1) Enjoy the natural fats found in the many plant-based foods and oils that we'll be covering throughout the book.
2) Avoid animal-based fats and hydrogenated oils, and minimize the use of virtually all vegetable oils high in omega 6s like corn, safflower, sunflower, cottonseed, etc. (Stick with olive or canola oil.)
3) Supplement your regimen with an omega 3-rich EFA oil blend or some flax or hemp seed products that we'll talk about in the Supplements chapter.
Let's Smash a Few Myths, Shall We?
One of the main havens for discrepancy is the world of low-carb, high-protein diets. And while there are clearly differences between, say, the Atkins Diet and the Zone Diet, many of the fundamental claims are similar...and equally inaccurate. Here's a reality check on some of the most popular contentions from the world of "carbophobia."
Do carbs make you fat?
There is no merit to the contention that carbs, in and of themselves, make you fat. If that were true, then, as one example, obesity would plague the many Asian cultures whose diets are centered around high-carbohydrate rice and grain dishes. Instead, it's really about the following:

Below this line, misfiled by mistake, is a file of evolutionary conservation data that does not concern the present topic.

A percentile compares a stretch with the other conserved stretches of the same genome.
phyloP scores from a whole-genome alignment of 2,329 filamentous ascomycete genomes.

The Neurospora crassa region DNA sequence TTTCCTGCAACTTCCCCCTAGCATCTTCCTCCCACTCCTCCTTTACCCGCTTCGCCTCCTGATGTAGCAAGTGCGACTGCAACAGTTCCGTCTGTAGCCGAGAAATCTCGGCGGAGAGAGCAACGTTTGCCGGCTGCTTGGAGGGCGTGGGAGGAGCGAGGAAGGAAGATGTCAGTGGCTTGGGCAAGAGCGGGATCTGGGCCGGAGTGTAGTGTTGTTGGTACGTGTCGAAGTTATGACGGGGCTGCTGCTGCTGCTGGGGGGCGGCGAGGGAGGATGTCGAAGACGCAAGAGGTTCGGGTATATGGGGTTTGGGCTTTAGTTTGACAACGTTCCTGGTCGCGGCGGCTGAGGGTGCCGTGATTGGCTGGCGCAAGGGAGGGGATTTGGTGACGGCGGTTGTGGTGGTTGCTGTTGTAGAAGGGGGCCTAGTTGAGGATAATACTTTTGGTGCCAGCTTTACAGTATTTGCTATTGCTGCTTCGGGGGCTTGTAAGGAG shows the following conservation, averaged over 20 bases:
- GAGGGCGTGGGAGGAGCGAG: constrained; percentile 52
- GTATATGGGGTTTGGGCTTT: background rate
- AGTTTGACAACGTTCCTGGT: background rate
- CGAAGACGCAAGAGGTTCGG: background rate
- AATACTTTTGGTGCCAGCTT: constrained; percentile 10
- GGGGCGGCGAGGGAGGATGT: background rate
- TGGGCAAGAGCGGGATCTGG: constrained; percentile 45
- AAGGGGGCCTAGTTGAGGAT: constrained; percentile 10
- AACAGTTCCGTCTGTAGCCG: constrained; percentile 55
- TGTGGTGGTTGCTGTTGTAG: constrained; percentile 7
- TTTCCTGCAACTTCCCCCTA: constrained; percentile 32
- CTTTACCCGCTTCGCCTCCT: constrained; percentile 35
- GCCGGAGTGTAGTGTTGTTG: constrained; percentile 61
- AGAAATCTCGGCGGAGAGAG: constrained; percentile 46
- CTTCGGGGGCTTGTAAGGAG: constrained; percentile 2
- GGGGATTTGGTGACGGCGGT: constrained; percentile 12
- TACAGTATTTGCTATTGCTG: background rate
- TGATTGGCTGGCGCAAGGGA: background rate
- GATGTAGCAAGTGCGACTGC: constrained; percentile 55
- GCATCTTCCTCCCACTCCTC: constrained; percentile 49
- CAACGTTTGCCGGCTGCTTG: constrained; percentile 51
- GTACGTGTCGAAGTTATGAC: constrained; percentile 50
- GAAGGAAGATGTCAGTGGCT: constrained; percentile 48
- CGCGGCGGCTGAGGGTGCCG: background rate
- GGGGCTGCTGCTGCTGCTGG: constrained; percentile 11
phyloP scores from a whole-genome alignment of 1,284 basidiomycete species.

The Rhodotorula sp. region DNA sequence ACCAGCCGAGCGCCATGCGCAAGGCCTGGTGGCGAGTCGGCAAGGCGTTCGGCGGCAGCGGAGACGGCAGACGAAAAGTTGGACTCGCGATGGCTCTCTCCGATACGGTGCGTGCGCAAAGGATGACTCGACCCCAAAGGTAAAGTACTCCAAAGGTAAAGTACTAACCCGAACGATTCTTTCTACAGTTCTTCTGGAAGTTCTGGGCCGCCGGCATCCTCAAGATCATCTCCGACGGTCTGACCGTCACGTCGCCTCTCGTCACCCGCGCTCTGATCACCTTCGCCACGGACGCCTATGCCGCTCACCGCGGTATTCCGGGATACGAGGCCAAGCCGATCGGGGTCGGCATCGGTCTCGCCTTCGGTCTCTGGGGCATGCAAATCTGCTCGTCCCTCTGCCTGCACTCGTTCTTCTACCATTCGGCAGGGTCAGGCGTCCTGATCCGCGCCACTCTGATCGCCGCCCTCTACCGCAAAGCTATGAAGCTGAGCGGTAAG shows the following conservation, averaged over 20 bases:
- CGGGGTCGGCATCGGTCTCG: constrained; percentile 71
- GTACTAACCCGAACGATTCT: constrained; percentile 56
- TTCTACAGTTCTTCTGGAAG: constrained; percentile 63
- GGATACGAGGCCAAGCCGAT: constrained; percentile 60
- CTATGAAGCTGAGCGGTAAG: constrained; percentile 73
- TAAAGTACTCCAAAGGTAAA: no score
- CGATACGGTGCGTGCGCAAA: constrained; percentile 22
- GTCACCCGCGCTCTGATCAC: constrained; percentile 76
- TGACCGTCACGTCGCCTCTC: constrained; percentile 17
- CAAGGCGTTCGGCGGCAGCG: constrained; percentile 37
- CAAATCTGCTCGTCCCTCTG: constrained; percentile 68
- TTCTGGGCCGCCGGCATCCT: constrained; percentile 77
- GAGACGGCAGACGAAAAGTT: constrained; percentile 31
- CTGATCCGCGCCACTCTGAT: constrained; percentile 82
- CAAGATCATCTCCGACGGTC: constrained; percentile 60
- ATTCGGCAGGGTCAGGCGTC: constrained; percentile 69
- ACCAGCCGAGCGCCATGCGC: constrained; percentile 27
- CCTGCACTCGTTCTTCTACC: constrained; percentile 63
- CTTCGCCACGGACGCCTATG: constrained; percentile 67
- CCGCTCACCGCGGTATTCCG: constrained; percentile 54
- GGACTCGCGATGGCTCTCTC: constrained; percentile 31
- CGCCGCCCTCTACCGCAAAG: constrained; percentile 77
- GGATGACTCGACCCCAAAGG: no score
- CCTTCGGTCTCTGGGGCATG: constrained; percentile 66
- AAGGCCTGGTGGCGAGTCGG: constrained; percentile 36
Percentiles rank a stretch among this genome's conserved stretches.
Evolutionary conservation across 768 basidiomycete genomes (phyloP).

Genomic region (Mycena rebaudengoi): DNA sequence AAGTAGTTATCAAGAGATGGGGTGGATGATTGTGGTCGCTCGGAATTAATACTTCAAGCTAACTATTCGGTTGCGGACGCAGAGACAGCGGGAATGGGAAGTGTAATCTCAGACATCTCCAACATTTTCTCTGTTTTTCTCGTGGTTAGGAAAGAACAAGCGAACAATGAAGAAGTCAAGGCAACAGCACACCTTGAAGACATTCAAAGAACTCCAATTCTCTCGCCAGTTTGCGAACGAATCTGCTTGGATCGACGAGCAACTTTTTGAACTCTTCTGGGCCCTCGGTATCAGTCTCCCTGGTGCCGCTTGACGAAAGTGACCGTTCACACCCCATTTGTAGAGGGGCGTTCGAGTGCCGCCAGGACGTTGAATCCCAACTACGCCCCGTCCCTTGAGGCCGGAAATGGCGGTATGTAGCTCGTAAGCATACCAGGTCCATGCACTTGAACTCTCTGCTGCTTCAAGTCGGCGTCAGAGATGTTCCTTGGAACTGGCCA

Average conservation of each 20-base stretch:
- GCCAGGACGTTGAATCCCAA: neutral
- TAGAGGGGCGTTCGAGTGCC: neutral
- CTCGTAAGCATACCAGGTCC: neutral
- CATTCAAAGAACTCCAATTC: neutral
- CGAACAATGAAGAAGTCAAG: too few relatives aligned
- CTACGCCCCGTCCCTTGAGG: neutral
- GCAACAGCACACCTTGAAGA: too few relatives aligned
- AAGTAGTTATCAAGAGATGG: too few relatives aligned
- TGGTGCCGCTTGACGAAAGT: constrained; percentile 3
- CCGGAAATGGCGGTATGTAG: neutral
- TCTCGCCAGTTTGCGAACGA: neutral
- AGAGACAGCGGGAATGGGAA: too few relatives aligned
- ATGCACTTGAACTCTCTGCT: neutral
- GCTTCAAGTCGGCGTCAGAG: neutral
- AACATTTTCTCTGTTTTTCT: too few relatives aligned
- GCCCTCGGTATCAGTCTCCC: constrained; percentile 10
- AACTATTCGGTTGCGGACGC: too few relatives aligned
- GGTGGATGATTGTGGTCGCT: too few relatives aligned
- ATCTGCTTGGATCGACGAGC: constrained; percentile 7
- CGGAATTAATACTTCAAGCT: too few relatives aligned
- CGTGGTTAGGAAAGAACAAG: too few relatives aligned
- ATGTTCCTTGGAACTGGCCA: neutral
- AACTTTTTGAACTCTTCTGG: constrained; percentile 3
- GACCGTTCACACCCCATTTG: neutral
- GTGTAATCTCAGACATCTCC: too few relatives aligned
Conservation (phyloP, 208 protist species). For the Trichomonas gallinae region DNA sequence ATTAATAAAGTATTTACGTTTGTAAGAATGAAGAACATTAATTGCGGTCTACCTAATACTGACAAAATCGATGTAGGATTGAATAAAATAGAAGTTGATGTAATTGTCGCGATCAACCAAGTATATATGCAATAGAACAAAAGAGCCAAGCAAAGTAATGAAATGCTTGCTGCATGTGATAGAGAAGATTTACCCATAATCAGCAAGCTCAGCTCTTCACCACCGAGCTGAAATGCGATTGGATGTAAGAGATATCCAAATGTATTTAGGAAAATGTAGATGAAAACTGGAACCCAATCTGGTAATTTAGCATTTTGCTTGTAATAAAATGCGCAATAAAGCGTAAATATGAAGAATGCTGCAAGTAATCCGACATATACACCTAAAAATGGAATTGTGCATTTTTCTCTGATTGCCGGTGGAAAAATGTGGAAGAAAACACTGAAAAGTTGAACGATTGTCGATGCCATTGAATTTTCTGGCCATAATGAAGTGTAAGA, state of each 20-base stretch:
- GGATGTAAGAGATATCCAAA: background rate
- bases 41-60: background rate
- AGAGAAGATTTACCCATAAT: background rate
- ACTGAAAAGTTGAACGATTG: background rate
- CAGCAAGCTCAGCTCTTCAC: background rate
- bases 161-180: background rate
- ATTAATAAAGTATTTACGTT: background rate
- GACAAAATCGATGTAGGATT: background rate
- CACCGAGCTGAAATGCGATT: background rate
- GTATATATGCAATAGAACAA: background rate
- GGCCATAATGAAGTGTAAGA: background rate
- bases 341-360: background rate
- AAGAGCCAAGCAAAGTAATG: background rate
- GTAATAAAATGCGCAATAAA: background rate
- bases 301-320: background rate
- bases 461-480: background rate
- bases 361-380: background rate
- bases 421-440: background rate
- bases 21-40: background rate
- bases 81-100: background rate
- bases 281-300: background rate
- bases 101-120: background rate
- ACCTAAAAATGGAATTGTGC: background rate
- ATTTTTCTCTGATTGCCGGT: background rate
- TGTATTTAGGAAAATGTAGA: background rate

you're taking in more calories than you're burning off, they will be
stored as fat - period!
Having said this, weight gain also has to do with the kind of calories we're talking about. If a food is still close to its original, plant-based state, with all of its fiber in tact, then it will have retained its natural mechanism to be easily digested and eliminated. These kinds of calories are far more easily assimilated. The same applies to certain fats. Plant-based fats in their purest forms are heart-healthy, easy to burn as an alternative energy source and less likely to be stored. Ironically, carbs are the most fuel-efficient nutrient we have and are therefore the least likely to be stored as fat.
Refined carb-heavy foods that are devoid of fiber, as well as saturated, cholesterol-ridden fats and proteins found in animal products and other heavily-refined and processed oils are much harder for the body to assimilate and are therefore more apt to stick around...your waist or backside! So your body is going to respond differently to 500 calories worth of fiberless, animal product-based sludge, versus 500 calories worth of high-fiber, plant-based foods, eaten as nature intended.
But aren't these low-carb diets effective for weight loss?
Sure, they often can be. (Then again, so can bulimia, heroin or cocaine use and chemotherapy, but that doesn't mean it's in the best interest of your long-term health!) But they can cause weight loss for two main reasons:
1) Dehydration: The highly acidic nature of these diets promote varying forms of dehydration in the body that result in superficial water loss (which is then reflected on the scale and perceived as "effective" by the dieter).